DOEpatents

    Angell, C. Austen; Xu, Kang; Liu, Changle

    1996-01-01

    A liquid, predominantly lithium-conducting, ionic electrolyte is described which has exceptionally high conductivity at temperatures of 100.degree. C. or lower, including room temperature. It comprises molten lithium salts or salt mixtures in which a small amount of an anionic polymer lithium salt is dissolved to stabilize the liquid against recrystallization. Further, a liquid ionic electrolyte which has been rubberized by addition of an extra proportion of anionic polymer, and which has good chemical and electrochemical stability, is described. This presents an attractive alternative to conventional salt-in-polymer electrolytes which are not cationic conductors.

  5. Comparison of wetland structural characteristics between created and natural salt marshes in southwest Louisiana, USA

    USGS Publications Warehouse

    Edwards, K.R.; Proffitt, C.E.

    2003-01-01

    The use of dredge material is a well-known technique for creating or restoring salt marshes that is expected to become more common along the Gulf of Mexico coast in the future. However, the effectiveness of this restoration method is still questioned. Wetland structural characteristics were compared between four created and three natural salt marshes in southwest Louisiana, USA. The created marshes, formed by the pumping of dredge material into formerly open water areas, represent a chronosequence, ranging in age from 3 to 19 years. Vegetation and soil structural factors were compared to determine whether the created marshes become more similar over time to the natural salt marshes. Vegetation surveys were conducted in 1997, 2000, and 2002 using the line-intercept technique. Site elevations were measured in 2000. Organic matter (OM) was measured in 1996 and 2002, while bulk density and soil particle-size distribution were determined in 2002 only. The natural marshes were dominated by Spartina alterniflora, as were the oldest created marshes; these marshes had the lowest mean site elevations ( 35 cm NGVD) and became dominated by high marsh (S. patens, Distichlis spicata) and shrub (Baccharis halimifolia, Iva frutescens) species. The higher elevation marsh seems to be following a different plant successional trajectory than the other marshes, indicating a relationship between marsh elevation and species composition. The soils in both the created and natural marshes contain high levels of clays (30-65 %), with sand comprising < 1 % of the soil distribution. OM was significantly greater and bulk density significantly lower in two of the natural marshes when compared to the created marshes. The oldest created marsh had significantly greater OM than the younger created marshes, but it may still take several decades before equivalency is reached with the natural marshes. Vegetation structural characteristics in the created marshes take only a few years to become similar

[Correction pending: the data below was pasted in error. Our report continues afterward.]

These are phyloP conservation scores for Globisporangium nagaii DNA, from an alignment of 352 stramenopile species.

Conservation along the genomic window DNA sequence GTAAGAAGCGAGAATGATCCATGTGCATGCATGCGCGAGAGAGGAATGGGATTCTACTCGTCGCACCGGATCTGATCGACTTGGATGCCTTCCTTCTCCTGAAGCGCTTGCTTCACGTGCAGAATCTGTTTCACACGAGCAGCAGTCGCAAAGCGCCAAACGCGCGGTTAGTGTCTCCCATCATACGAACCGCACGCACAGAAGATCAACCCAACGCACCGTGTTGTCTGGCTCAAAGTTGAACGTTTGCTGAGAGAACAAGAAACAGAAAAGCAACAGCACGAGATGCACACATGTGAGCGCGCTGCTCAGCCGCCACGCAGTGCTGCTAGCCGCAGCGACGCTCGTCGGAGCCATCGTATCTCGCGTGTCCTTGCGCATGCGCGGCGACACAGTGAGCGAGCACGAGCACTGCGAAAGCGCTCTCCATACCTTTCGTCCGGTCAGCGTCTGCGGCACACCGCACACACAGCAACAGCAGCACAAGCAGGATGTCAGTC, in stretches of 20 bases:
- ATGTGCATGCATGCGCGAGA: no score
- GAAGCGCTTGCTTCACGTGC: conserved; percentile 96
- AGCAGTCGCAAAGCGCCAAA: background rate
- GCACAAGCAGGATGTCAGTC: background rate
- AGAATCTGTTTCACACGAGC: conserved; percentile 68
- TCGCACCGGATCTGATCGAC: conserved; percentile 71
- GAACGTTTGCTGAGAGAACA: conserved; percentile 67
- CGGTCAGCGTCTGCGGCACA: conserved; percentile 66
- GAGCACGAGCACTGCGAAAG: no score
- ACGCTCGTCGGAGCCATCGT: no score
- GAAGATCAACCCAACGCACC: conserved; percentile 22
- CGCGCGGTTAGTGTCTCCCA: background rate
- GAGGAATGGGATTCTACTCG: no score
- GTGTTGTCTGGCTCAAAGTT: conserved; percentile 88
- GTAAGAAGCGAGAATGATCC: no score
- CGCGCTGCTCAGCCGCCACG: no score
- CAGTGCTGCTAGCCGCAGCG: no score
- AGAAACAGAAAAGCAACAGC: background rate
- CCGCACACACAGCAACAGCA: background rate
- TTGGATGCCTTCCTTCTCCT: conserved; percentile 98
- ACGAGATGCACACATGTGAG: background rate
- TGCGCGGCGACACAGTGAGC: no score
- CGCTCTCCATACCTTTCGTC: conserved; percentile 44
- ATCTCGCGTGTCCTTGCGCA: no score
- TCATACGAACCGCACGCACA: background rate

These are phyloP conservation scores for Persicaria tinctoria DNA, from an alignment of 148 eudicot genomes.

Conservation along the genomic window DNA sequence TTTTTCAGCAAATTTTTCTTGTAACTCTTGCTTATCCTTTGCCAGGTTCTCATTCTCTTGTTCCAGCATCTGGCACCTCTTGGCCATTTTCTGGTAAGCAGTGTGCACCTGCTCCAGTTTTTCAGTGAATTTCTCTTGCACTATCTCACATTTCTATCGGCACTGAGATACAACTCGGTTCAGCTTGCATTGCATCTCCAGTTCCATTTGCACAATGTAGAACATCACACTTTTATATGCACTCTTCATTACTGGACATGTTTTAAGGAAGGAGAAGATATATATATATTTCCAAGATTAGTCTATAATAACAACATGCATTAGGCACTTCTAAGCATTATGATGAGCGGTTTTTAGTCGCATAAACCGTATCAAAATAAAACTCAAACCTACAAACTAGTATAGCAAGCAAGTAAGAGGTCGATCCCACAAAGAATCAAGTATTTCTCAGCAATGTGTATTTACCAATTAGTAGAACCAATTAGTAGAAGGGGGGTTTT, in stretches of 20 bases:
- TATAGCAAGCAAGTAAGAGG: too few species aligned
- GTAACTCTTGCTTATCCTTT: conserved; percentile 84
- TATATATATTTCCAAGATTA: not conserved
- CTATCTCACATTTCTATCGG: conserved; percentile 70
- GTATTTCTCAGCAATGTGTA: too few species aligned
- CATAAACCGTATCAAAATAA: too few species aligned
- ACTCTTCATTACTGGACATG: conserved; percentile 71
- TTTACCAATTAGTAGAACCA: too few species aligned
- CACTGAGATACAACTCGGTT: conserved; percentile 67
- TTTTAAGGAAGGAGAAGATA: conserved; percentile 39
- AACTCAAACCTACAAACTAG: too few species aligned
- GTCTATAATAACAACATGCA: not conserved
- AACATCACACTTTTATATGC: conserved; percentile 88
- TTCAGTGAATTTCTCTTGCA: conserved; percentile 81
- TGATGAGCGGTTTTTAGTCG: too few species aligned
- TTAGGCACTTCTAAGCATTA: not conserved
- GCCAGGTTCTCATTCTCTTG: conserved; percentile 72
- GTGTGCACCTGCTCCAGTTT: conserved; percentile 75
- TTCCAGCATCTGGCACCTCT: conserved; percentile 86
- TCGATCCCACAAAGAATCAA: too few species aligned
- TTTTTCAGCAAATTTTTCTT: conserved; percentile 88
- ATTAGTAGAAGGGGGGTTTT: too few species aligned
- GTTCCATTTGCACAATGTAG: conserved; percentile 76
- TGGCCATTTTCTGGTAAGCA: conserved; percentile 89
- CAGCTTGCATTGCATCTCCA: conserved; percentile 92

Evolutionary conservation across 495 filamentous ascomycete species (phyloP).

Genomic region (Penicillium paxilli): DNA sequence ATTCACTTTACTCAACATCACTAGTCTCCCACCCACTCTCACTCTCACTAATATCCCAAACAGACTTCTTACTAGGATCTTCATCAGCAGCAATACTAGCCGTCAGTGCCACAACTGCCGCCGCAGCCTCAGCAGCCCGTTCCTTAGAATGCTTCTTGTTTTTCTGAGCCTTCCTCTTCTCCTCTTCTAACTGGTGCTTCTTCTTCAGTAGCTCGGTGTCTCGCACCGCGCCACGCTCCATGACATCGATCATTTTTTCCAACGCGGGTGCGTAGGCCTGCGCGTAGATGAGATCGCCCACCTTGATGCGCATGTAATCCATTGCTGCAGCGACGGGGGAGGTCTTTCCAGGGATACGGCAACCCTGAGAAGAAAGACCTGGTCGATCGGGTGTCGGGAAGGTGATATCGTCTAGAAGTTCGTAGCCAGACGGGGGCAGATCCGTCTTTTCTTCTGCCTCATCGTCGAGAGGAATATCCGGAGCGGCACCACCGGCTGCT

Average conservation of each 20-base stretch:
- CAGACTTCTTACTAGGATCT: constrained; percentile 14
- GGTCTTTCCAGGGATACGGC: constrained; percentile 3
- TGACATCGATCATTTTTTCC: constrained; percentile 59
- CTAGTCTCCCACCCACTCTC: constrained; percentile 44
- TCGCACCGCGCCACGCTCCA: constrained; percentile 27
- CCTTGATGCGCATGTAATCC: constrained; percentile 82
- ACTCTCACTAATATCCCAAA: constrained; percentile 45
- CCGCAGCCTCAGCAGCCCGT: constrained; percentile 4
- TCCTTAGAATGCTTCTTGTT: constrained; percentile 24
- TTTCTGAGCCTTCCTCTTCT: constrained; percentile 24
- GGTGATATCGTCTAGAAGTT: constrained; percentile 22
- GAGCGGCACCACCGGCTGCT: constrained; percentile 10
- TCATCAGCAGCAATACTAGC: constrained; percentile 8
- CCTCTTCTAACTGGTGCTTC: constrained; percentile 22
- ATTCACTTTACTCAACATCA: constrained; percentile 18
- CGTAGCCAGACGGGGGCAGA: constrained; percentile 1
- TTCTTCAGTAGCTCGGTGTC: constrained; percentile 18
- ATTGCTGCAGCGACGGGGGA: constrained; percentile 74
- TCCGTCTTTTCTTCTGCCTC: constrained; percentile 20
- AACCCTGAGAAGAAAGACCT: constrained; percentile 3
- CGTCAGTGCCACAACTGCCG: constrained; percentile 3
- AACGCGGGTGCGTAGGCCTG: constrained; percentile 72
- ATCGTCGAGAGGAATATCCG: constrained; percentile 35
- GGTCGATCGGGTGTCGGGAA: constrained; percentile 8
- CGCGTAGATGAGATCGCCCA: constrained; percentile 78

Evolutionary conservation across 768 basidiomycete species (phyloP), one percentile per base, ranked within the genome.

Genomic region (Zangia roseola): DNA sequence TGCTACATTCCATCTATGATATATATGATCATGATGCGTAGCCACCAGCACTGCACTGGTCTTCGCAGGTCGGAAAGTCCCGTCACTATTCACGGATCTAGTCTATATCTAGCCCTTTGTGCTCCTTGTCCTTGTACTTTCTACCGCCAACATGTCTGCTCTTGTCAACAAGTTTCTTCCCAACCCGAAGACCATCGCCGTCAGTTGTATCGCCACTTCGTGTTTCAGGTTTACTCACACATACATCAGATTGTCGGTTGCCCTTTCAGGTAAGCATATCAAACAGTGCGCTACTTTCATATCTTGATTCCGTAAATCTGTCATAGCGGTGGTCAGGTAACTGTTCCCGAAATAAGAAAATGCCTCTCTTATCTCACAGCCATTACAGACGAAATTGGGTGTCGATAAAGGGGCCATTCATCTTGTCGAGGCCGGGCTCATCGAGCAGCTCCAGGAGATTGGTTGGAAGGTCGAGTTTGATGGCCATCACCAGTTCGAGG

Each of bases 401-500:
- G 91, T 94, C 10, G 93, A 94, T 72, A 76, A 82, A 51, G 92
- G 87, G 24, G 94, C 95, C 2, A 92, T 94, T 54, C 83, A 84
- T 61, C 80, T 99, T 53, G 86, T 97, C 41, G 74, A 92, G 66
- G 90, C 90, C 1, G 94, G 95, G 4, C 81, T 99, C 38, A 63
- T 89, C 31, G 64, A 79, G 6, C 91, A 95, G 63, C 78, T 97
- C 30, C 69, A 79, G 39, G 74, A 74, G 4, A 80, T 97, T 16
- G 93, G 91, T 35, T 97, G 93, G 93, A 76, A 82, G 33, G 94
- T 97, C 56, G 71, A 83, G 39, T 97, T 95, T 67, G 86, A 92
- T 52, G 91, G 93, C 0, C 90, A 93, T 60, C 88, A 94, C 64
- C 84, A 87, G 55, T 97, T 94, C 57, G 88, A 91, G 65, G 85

6. The synthesis of a new family of boron-based anion receptors and the study of their effect on ion pair dissociation and conductivity of lithium salts in nonaqueous solutions

    SciTech Connect

    Lee, H.S.; Yang, X.Q.; Xiang, C.L.; McBreen, J.; Choi, L.S.

    1998-08-01

    A new family of anion receptors based on boron compounds has been synthesized. These compounds can be used as anion receptors in lithium battery electrolytes. This family includes various borane and borate compounds with different fluorinated aryl and fluorinated alkyl groups. When these anion receptors are used as additives in 1,2-dimethoxyethane (DME) solutions containing various lithium salts, the ionic conductivities of these solutions are greatly increased. The electrolytes tested in this study were DME solutions containing the following lithium salts: LiF, LiCl, LiBr, LiI, CF{sub 3}COOLi, and C{sub 2}F{sub 5}COOLi. Without the additive the solubility of LiF in DME (and all other nonaqueous solvents) is very low. With some of these boron compounds as additives, LiF solutions in DME with concentration as high as 1 M were obtained. The solubilities of the other salts were also increased by these additives. Near edge X-ray absorption fine structure (NEXAFS) spectroscopy studies show that Cl{sup {minus}} and I{sup {minus}} anions are complexed with these compounds in DME solutions containing LiCl or LiI salts. The degree of complexation is also closely related to the structures of the fluorinated aryl and alkyl groups, which act as electron-withdrawing groups. The NEXAFS results are in good agreement with ionic conductivity studies.

  7. A novel molten-salt electrochemical cell for investigating the reduction of uranium dioxide to uranium metal by lithium using in situ synchrotron radiation.

    PubMed

    Brown, Leon D; Abdulaziz, Rema; Jervis, Rhodri; Bharath, Vidal; Mason, Thomas J; Atwood, Robert C; Reinhard, Christina; Connor, Leigh D; Inman, Douglas; Brett, Daniel J L; Shearing, Paul R

    2017-03-01

    A novel electrochemical cell has been designed and built to allow for in situ energy-dispersive X-ray diffraction measurements to be made during reduction of UO2 to U metal in LiCl-KCl at 500°C. The electrochemical cell contains a recessed well at the bottom of the cell into which the working electrode sits, reducing the beam path for the X-rays through the molten-salt and maximizing the signal-to-noise ratio from the sample. Lithium metal was electrodeposited onto the UO2 working electrode by exposing the working electrode to more negative potentials than the Li deposition potential of the LiCl-KCl eutectic electrolyte. The Li metal acts as a reducing agent for the chemical reduction of UO2 to U, which appears to proceed to completion. All phases were fitted using Le Bail refinement. The cell is expected to be widely applicable to many studies involving molten-salt systems.